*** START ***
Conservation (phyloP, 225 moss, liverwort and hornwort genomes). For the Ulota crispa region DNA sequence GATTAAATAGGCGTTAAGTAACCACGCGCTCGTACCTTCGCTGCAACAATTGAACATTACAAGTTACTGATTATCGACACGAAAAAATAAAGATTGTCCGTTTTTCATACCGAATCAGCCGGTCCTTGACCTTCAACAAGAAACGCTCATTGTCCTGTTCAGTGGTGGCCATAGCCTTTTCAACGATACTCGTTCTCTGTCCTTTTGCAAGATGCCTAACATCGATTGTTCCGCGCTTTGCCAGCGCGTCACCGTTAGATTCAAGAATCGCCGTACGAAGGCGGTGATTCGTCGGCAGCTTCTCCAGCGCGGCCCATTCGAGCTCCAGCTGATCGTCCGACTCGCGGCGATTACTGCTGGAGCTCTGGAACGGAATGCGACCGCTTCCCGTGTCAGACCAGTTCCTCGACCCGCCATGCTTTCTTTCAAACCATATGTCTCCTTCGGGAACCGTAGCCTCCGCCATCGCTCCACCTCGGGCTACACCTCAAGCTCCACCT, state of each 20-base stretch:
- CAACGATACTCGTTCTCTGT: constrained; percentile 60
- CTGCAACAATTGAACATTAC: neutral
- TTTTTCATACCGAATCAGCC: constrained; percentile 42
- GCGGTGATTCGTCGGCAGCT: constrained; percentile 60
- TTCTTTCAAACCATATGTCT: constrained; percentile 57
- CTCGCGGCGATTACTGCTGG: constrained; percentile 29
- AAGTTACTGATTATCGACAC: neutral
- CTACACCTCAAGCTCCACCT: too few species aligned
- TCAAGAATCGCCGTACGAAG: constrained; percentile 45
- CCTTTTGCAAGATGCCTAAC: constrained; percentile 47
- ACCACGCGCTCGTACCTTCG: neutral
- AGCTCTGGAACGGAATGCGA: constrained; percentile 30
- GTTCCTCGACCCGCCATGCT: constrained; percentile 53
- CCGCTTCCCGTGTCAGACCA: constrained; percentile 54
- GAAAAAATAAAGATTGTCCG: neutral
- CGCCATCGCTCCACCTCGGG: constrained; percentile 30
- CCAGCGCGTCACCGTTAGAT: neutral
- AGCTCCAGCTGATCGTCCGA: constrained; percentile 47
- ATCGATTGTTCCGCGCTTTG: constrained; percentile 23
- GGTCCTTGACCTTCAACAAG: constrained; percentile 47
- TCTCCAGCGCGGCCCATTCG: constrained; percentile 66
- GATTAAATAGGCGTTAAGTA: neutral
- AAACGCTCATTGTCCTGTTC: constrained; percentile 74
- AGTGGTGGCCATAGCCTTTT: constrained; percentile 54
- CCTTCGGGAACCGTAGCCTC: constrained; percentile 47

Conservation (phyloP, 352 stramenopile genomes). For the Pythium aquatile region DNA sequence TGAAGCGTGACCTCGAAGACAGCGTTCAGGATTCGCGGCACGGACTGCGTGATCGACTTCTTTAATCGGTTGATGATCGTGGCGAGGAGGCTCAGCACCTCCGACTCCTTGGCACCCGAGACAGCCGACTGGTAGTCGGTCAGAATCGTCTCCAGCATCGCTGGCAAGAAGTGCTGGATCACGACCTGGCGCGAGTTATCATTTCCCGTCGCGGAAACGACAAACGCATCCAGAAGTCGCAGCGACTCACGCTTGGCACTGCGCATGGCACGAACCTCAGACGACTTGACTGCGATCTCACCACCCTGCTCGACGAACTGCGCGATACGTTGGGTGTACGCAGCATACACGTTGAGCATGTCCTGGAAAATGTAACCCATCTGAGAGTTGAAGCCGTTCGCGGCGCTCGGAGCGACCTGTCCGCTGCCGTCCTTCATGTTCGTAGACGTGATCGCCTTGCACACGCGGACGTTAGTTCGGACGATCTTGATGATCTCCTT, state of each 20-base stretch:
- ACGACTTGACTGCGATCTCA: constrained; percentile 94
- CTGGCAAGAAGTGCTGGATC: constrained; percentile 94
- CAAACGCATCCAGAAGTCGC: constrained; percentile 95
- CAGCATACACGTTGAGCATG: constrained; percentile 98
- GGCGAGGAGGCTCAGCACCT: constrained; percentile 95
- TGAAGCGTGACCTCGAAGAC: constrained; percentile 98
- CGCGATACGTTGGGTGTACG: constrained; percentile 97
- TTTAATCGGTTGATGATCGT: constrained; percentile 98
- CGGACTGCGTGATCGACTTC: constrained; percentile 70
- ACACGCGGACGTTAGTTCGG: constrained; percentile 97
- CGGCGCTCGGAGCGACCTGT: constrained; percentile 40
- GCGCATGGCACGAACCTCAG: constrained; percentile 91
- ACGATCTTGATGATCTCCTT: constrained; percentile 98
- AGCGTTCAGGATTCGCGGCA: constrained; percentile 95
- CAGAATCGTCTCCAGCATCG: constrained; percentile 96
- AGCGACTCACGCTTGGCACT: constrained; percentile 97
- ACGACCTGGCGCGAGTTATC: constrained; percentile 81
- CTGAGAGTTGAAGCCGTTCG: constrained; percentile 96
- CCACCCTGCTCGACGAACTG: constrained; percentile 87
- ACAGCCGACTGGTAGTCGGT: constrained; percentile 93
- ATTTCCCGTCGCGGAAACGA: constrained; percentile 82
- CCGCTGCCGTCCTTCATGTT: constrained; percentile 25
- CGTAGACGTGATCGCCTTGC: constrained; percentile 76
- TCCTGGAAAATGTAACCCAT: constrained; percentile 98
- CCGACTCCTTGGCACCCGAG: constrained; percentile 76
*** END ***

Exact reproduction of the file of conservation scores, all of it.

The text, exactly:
Conservation (phyloP, 225 moss, liverwort and hornwort genomes). For the Ulota crispa region DNA sequence GATTAAATAGGCGTTAAGTAACCACGCGCTCGTACCTTCGCTGCAACAATTGAACATTACAAGTTACTGATTATCGACACGAAAAAATAAAGATTGTCCGTTTTTCATACCGAATCAGCCGGTCCTTGACCTTCAACAAGAAACGCTCATTGTCCTGTTCAGTGGTGGCCATAGCCTTTTCAACGATACTCGTTCTCTGTCCTTTTGCAAGATGCCTAACATCGATTGTTCCGCGCTTTGCCAGCGCGTCACCGTTAGATTCAAGAATCGCCGTACGAAGGCGGTGATTCGTCGGCAGCTTCTCCAGCGCGGCCCATTCGAGCTCCAGCTGATCGTCCGACTCGCGGCGATTACTGCTGGAGCTCTGGAACGGAATGCGACCGCTTCCCGTGTCAGACCAGTTCCTCGACCCGCCATGCTTTCTTTCAAACCATATGTCTCCTTCGGGAACCGTAGCCTCCGCCATCGCTCCACCTCGGGCTACACCTCAAGCTCCACCT, state of each 20-base stretch:
- CAACGATACTCGTTCTCTGT: constrained; percentile 60
- CTGCAACAATTGAACATTAC: neutral
- TTTTTCATACCGAATCAGCC: constrained; percentile 42
- GCGGTGATTCGTCGGCAGCT: constrained; percentile 60
- TTCTTTCAAACCATATGTCT: constrained; percentile 57
- CTCGCGGCGATTACTGCTGG: constrained; percentile 29
- AAGTTACTGATTATCGACAC: neutral
- CTACACCTCAAGCTCCACCT: too few species aligned
- TCAAGAATCGCCGTACGAAG: constrained; percentile 45
- CCTTTTGCAAGATGCCTAAC: constrained; percentile 47
- ACCACGCGCTCGTACCTTCG: neutral
- AGCTCTGGAACGGAATGCGA: constrained; percentile 30
- GTTCCTCGACCCGCCATGCT: constrained; percentile 53
- CCGCTTCCCGTGTCAGACCA: constrained; percentile 54
- GAAAAAATAAAGATTGTCCG: neutral
- CGCCATCGCTCCACCTCGGG: constrained; percentile 30
- CCAGCGCGTCACCGTTAGAT: neutral
- AGCTCCAGCTGATCGTCCGA: constrained; percentile 47
- ATCGATTGTTCCGCGCTTTG: constrained; percentile 23
- GGTCCTTGACCTTCAACAAG: constrained; percentile 47
- TCTCCAGCGCGGCCCATTCG: constrained; percentile 66
- GATTAAATAGGCGTTAAGTA: neutral
- AAACGCTCATTGTCCTGTTC: constrained; percentile 74
- AGTGGTGGCCATAGCCTTTT: constrained; percentile 54
- CCTTCGGGAACCGTAGCCTC: constrained; percentile 47

Conservation (phyloP, 352 stramenopile genomes). For the Pythium aquatile region DNA sequence TGAAGCGTGACCTCGAAGACAGCGTTCAGGATTCGCGGCACGGACTGCGTGATCGACTTCTTTAATCGGTTGATGATCGTGGCGAGGAGGCTCAGCACCTCCGACTCCTTGGCACCCGAGACAGCCGACTGGTAGTCGGTCAGAATCGTCTCCAGCATCGCTGGCAAGAAGTGCTGGATCACGACCTGGCGCGAGTTATCATTTCCCGTCGCGGAAACGACAAACGCATCCAGAAGTCGCAGCGACTCACGCTTGGCACTGCGCATGGCACGAACCTCAGACGACTTGACTGCGATCTCACCACCCTGCTCGACGAACTGCGCGATACGTTGGGTGTACGCAGCATACACGTTGAGCATGTCCTGGAAAATGTAACCCATCTGAGAGTTGAAGCCGTTCGCGGCGCTCGGAGCGACCTGTCCGCTGCCGTCCTTCATGTTCGTAGACGTGATCGCCTTGCACACGCGGACGTTAGTTCGGACGATCTTGATGATCTCCTT, state of each 20-base stretch:
- ACGACTTGACTGCGATCTCA: constrained; percentile 94
- CTGGCAAGAAGTGCTGGATC: constrained; percentile 94
- CAAACGCATCCAGAAGTCGC: constrained; percentile 95
- CAGCATACACGTTGAGCATG: constrained; percentile 98
- GGCGAGGAGGCTCAGCACCT: constrained; percentile 95
- TGAAGCGTGACCTCGAAGAC: constrained; percentile 98
- CGCGATACGTTGGGTGTACG: constrained; percentile 97
- TTTAATCGGTTGATGATCGT: constrained; percentile 98
- CGGACTGCGTGATCGACTTC: constrained; percentile 70
- ACACGCGGACGTTAGTTCGG: constrained; percentile 97
- CGGCGCTCGGAGCGACCTGT: constrained; percentile 40
- GCGCATGGCACGAACCTCAG: constrained; percentile 91
- ACGATCTTGATGATCTCCTT: constrained; percentile 98
- AGCGTTCAGGATTCGCGGCA: constrained; percentile 95
- CAGAATCGTCTCCAGCATCG: constrained; percentile 96
- AGCGACTCACGCTTGGCACT: constrained; percentile 97
- ACGACCTGGCGCGAGTTATC: constrained; percentile 81
- CTGAGAGTTGAAGCCGTTCG: constrained; percentile 96
- CCACCCTGCTCGACGAACTG: constrained; percentile 87
- ACAGCCGACTGGTAGTCGGT: constrained; percentile 93
- ATTTCCCGTCGCGGAAACGA: constrained; percentile 82
- CCGCTGCCGTCCTTCATGTT: constrained; percentile 25
- CGTAGACGTGATCGCCTTGC: constrained; percentile 76
- TCCTGGAAAATGTAACCCAT: constrained; percentile 98
- CCGACTCCTTGGCACCCGAG: constrained; percentile 76